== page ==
How many of our teammates are suffering and need someone to jump in and help them. See in my mind we aren’t here to manage the experience we deliver to our customers but to model it for our teams, to teach them how to be great by doing the work with them so that they can be stewards of our clients, our brand and our company. 
 
I had a peer 360 review a number of years ago and I was subject to significant criticism for my lack of communication skills. I found this hard to believe because as a salesperson communication is my primary tool for persuasion and I am an excellent salesman. What I came to understand is that the deficit in my communications came not from a lack of clarity in word choices but the style that I used to convey my expectations. See I believe it’s my job to point out what needs to be accomplished, not to tell people how to do it. Then to challenge the plan that has been created to achieve the goal when I say challenge I mean to ask a lot of question to ensure that you have thought through all the details that you have taken the time to apply critical thinking to not only how to achieve the goal but if the goal is even the right goal in the first place. 
 
You may have noticed that I keep an hourglass on my desk, have you ever wondered why? Time is our most precious resource and it’s there to remind me of that every day. Every assignment or objective that is given should be done with a specific tempo in mind. If for some reason the timing hasn’t been conveyed or you don’t know what it is, you should ask. 
 
In my mind, if you tell someone how to do something then you’ve stripped them of their genius, their creativity, and their power. This feels like a moral failure for me. This is not to say that you should easily be dissuaded from an idea or an opinion… quite the contrary, it means that you should challenge your team to own their point of view so that you might be persuaded and or inspired by their brilliance. It is not that you should worry about being right, it’s that you need to be sure that we’re executing on the right plan. This is why the sequence around the quality of your planning, having a chance to debate it, and understanding when you’ll be done is so important.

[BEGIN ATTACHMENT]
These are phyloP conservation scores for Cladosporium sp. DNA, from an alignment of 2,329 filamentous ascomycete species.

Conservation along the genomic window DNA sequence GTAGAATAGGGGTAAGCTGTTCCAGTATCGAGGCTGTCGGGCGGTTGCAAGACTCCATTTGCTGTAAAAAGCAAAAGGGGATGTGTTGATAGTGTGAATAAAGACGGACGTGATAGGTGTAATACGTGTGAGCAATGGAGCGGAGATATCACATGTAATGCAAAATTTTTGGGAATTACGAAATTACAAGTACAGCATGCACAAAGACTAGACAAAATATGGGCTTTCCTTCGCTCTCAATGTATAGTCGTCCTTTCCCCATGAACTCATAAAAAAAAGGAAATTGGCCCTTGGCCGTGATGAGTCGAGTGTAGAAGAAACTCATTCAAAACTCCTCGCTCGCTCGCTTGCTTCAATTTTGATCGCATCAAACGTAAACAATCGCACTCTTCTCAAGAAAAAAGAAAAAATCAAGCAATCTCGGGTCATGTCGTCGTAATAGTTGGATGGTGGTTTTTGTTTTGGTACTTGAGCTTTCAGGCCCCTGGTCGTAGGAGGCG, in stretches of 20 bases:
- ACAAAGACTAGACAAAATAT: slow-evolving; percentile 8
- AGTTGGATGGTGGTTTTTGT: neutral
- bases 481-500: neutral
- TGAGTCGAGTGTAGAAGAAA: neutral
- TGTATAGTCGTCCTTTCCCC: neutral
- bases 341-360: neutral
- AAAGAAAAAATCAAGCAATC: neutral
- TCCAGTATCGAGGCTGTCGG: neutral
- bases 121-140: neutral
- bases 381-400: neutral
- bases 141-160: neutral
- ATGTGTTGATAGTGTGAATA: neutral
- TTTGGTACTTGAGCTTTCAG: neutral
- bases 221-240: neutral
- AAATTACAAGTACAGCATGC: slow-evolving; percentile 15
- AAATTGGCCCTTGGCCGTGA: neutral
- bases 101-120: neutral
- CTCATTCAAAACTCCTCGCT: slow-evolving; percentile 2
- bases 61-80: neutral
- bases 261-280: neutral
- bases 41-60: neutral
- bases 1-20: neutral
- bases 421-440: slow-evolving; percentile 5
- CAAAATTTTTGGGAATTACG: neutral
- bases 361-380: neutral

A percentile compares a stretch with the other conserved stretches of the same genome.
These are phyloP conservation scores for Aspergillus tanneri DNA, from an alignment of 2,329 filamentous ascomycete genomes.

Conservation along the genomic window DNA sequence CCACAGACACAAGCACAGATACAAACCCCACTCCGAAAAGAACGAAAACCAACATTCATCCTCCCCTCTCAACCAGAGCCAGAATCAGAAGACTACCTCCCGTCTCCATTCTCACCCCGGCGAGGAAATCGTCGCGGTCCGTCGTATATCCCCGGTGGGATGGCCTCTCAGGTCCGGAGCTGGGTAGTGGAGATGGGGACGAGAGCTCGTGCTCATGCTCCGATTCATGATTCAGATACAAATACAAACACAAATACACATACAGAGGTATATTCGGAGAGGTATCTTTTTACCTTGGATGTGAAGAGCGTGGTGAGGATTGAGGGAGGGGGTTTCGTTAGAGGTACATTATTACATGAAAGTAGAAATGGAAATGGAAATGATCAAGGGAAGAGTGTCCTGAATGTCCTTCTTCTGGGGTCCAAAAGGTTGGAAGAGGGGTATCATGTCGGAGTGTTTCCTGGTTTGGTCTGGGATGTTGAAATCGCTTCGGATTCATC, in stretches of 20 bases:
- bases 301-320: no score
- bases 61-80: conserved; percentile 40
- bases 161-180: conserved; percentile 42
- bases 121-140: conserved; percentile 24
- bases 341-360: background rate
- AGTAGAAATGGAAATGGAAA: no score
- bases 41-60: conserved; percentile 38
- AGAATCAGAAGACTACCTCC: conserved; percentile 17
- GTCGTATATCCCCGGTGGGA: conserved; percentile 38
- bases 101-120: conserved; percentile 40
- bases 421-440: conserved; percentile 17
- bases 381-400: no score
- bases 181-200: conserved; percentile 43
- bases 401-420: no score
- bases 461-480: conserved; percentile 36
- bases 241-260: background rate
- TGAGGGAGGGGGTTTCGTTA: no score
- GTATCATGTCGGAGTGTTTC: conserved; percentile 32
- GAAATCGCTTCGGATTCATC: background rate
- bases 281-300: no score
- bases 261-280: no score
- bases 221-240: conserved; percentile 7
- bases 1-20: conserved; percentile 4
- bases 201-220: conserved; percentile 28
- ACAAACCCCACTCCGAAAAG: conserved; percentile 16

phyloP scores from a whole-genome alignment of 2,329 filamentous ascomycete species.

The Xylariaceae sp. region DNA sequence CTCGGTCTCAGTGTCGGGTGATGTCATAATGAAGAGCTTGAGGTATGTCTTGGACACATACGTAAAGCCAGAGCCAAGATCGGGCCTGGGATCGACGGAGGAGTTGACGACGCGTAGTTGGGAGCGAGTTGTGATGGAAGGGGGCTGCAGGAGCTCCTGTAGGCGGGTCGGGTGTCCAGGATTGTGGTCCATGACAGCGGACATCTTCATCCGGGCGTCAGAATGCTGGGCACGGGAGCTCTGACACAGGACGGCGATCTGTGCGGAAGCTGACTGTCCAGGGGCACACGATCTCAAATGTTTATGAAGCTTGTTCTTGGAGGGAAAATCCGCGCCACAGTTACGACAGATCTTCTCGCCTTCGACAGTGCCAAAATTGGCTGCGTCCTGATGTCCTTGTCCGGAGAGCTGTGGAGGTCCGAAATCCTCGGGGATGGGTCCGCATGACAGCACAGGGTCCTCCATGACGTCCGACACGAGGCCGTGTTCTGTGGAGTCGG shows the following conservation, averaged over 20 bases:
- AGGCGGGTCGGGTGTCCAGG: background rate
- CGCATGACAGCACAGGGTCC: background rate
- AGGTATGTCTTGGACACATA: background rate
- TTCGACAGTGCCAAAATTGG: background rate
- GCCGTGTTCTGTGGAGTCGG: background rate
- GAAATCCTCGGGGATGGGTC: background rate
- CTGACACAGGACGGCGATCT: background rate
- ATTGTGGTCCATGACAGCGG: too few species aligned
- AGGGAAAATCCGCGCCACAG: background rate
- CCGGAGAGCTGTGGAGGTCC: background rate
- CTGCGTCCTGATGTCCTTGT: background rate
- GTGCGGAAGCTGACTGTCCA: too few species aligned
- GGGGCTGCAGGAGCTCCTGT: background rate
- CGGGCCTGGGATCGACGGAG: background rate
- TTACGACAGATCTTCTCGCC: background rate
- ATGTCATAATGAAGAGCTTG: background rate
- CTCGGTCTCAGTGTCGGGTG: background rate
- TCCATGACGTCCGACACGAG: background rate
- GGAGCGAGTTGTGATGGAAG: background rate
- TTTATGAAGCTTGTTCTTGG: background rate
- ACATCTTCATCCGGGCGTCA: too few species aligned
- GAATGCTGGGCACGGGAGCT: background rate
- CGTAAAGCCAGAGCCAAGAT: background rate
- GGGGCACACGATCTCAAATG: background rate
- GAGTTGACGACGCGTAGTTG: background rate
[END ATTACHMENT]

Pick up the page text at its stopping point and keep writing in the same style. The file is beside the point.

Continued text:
So while I agree we need an org chart and we need to continue to add structure and processes to the company, it needs to be in service to our employees and customers. Not as a tool to resolve conflicts and create tiebreakers within the team. The only thing that matters is how well you are doing taking care of your peers, employees, and customers you don’t need an org chart to do that. You can help every day in many different ways. 
 
You can’t really tell how strong a person or a team is until they endure hardship. As a buyer at Nordstrom, you had to place orders for merchandise 6 to 9 months in advance. Generally, inventories were set as a fixed ratio to sales. So when business was good, better than plan, you’d run out of merchandise and when it was slow, inventory would start to back up. Being under bought and overbought we’re both sins but not equally measured. I saw many buyers get fired for being overbought, very few if any for being under bought. Essentially, every order that was placed was a gamble on the business, I became very comfortable living in a world where I had to make bets every day. 
 
However, I wasn’t comfortable because all my bets were good or that my prediction for sales was accurate quite the opposite. By nature, I am an optimistic person and usually, I see nothing but opportunity, unfortunately, life doesn’t always work that way. I was successful because I followed the trending and I became comfortable in my ability to react to market conditions. I’d get out and personally sell the bad merchandise or to negotiate reduced orders from my supplier ahead of the downturn or when business was booming cut deals to deliver merchandise earlier than scheduled essentially I always found a way to right-size and grow the business. There is always a way I believe that in my heart. 
 
I don’t expect you to be comfortable making bets, but I expect you to make them. To make decisions for the business in advance of the need and to stand behind those decisions. To be willing to stand for what you believe in, be humble, and learn when your bet doesn’t work. Pushing yourself to see down the road will make you a good leader. How can anyone follow you if you don’t have a vision and a long term plan? What needs to happen for Tahzoo to become a great Customer Experience Management agency? What isn’t figured out? Where do you need to invest time and intellectual capital? 
 
When you place your teammates, employees, and customers above yourself it makes prioritization easier. Its counter-intuitive I’m sure, you feel like you were hired to accomplish a mission, to get something done for the company. Your right and you were/are, the questions are what is the method for achieving that goal? Its teamwork you need to be trusted to be a member of a team. Rightly or wrongly when some believe you’re just out for yourself or you don’t care about them personally, they won’t trust you.